The microrobots, made from mouse muscle and microelectronics, have potential applications in the biomedical industry

Scarlett Evans, Assistant Editor, IoT World Today

January 26, 2023

1 Min Read

Researchers have created a new kind of small-scale, biological robot (dubbed eBiobots) made from living muscle and microelectronics, which can now be controlled remotely. 

According to the team from the University of Illinois Urbana-Champaign, Northwestern University and other collaborating institutions, the eBiobots are the first to combine soft materials, living muscle and microelectronics.

"Integrating microelectronics allows the merger of the biological world and the electronics world,” said Rashid Bashir, study co-author. “...these electronic biobots and machines could be useful for many medical, sensing and environmental applications in the future.” 

Bashir’s research group first developed the biobots using mouse muscle tissue and a 3D-printed polymer skeleton in 2012, with light-activated iterations developed in 2016. While the light activation feature offered researchers some level of control, it proved logistically difficult to deliver these light pulses outside of the lab.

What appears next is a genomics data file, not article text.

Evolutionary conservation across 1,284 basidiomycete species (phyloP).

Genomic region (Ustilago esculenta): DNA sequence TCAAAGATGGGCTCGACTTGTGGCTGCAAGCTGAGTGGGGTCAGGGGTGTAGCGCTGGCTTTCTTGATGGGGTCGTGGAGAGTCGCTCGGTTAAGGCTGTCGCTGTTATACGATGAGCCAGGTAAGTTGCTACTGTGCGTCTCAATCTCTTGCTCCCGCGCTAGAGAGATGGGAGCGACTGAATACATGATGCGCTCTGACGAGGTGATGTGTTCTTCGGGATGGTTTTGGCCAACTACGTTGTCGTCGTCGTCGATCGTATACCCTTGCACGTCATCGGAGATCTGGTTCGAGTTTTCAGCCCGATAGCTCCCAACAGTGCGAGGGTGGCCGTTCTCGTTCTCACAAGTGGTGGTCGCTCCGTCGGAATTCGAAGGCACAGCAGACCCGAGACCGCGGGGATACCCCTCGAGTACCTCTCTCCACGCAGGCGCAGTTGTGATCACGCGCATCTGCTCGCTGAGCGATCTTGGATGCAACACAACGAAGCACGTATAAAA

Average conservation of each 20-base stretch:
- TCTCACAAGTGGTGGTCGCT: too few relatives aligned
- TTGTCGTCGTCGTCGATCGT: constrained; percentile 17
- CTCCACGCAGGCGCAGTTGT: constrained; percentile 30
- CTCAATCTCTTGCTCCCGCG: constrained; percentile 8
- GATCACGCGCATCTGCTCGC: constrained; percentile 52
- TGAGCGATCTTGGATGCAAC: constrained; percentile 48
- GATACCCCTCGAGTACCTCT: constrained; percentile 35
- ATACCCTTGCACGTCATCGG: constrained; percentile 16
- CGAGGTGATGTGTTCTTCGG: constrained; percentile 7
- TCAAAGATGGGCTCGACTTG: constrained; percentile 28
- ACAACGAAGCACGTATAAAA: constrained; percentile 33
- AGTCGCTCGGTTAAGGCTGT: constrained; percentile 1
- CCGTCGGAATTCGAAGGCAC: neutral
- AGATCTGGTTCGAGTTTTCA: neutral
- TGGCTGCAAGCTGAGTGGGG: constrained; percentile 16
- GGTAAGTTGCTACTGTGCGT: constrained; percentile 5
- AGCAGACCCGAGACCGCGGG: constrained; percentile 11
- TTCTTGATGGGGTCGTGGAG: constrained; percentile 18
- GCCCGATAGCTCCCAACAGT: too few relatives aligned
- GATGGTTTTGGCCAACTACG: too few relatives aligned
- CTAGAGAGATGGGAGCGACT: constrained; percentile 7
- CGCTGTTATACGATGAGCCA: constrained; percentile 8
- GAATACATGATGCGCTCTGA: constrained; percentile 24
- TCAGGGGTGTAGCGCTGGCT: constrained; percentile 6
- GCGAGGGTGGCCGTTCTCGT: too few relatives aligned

To meet this challenge, the researchers collaborated with Northwestern University engineers to integrate wireless microelectronics and battery-free micro-LEDs into the design. These micro-LEDs can remotely deliver the pulses of light needed to stimulate the robots’ movement, allowing the researchers to control the eBiobot’s walking speed and direction from afar.

"This unusual combination of technology and biology opens up vast opportunities in creating self-healing, learning, evolving, communicating and self-organizing engineered systems,” said John A. Rogers, study co-author. “We feel that it's a very fertile ground for future research with specific potential applications in biomedicine and environmental monitoring.”

In the future, the team said additional microelectronics could be added to the design, such as chemical and biological sensors to enable its navigation around potential obstacles, as well as allow them to monitor and identify toxins in the environment, or biomarkers for disease.

About the Author(s)

Scarlett Evans

Assistant Editor, IoT World Today

Scarlett Evans is the assistant editor for IoT World Today, with a particular focus on robotics and smart city technologies. Scarlett has previous experience in minerals and resources with Mine Australia, Mine Technology and Power Technology. She joined Informa in April 2022.

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